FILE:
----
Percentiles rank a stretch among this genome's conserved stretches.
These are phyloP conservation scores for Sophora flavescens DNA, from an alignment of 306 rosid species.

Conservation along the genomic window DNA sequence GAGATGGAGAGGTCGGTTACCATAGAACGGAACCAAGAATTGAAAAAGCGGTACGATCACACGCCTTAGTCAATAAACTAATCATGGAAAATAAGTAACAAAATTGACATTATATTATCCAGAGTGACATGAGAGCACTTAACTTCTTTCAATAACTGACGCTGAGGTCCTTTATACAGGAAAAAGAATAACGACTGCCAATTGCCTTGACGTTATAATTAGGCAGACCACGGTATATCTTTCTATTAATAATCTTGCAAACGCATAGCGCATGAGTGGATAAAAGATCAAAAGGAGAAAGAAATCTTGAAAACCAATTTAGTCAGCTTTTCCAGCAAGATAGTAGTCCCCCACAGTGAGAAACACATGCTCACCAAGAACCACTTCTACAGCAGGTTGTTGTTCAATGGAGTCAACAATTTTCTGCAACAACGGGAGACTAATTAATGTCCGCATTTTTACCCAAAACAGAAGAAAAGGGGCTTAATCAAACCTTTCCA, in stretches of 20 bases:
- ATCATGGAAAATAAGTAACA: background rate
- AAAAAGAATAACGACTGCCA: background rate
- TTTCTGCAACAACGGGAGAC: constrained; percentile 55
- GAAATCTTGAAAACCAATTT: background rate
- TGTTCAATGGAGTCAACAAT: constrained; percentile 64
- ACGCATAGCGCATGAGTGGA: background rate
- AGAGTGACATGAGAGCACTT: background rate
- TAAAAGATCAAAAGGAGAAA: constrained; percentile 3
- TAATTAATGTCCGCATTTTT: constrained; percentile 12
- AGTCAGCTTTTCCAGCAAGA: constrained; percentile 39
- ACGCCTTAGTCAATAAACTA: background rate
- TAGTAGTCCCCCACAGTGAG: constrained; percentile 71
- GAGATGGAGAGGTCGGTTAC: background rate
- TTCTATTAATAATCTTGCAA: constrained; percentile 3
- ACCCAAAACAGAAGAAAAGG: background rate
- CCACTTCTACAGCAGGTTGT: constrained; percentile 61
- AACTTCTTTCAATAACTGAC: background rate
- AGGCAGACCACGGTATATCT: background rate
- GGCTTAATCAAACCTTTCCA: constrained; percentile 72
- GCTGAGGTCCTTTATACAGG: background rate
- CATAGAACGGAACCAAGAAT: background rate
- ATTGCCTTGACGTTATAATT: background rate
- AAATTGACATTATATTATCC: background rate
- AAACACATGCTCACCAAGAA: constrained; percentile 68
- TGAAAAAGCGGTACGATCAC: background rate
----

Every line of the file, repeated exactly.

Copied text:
Percentiles rank a stretch among this genome's conserved stretches.
These are phyloP conservation scores for Sophora flavescens DNA, from an alignment of 306 rosid species.

Conservation along the genomic window DNA sequence GAGATGGAGAGGTCGGTTACCATAGAACGGAACCAAGAATTGAAAAAGCGGTACGATCACACGCCTTAGTCAATAAACTAATCATGGAAAATAAGTAACAAAATTGACATTATATTATCCAGAGTGACATGAGAGCACTTAACTTCTTTCAATAACTGACGCTGAGGTCCTTTATACAGGAAAAAGAATAACGACTGCCAATTGCCTTGACGTTATAATTAGGCAGACCACGGTATATCTTTCTATTAATAATCTTGCAAACGCATAGCGCATGAGTGGATAAAAGATCAAAAGGAGAAAGAAATCTTGAAAACCAATTTAGTCAGCTTTTCCAGCAAGATAGTAGTCCCCCACAGTGAGAAACACATGCTCACCAAGAACCACTTCTACAGCAGGTTGTTGTTCAATGGAGTCAACAATTTTCTGCAACAACGGGAGACTAATTAATGTCCGCATTTTTACCCAAAACAGAAGAAAAGGGGCTTAATCAAACCTTTCCA, in stretches of 20 bases:
- ATCATGGAAAATAAGTAACA: background rate
- AAAAAGAATAACGACTGCCA: background rate
- TTTCTGCAACAACGGGAGAC: constrained; percentile 55
- GAAATCTTGAAAACCAATTT: background rate
- TGTTCAATGGAGTCAACAAT: constrained; percentile 64
- ACGCATAGCGCATGAGTGGA: background rate
- AGAGTGACATGAGAGCACTT: background rate
- TAAAAGATCAAAAGGAGAAA: constrained; percentile 3
- TAATTAATGTCCGCATTTTT: constrained; percentile 12
- AGTCAGCTTTTCCAGCAAGA: constrained; percentile 39
- ACGCCTTAGTCAATAAACTA: background rate
- TAGTAGTCCCCCACAGTGAG: constrained; percentile 71
- GAGATGGAGAGGTCGGTTAC: background rate
- TTCTATTAATAATCTTGCAA: constrained; percentile 3
- ACCCAAAACAGAAGAAAAGG: background rate
- CCACTTCTACAGCAGGTTGT: constrained; percentile 61
- AACTTCTTTCAATAACTGAC: background rate
- AGGCAGACCACGGTATATCT: background rate
- GGCTTAATCAAACCTTTCCA: constrained; percentile 72
- GCTGAGGTCCTTTATACAGG: background rate
- CATAGAACGGAACCAAGAAT: background rate
- ATTGCCTTGACGTTATAATT: background rate
- AAATTGACATTATATTATCC: background rate
- AAACACATGCTCACCAAGAA: constrained; percentile 68
- TGAAAAAGCGGTACGATCAC: background rate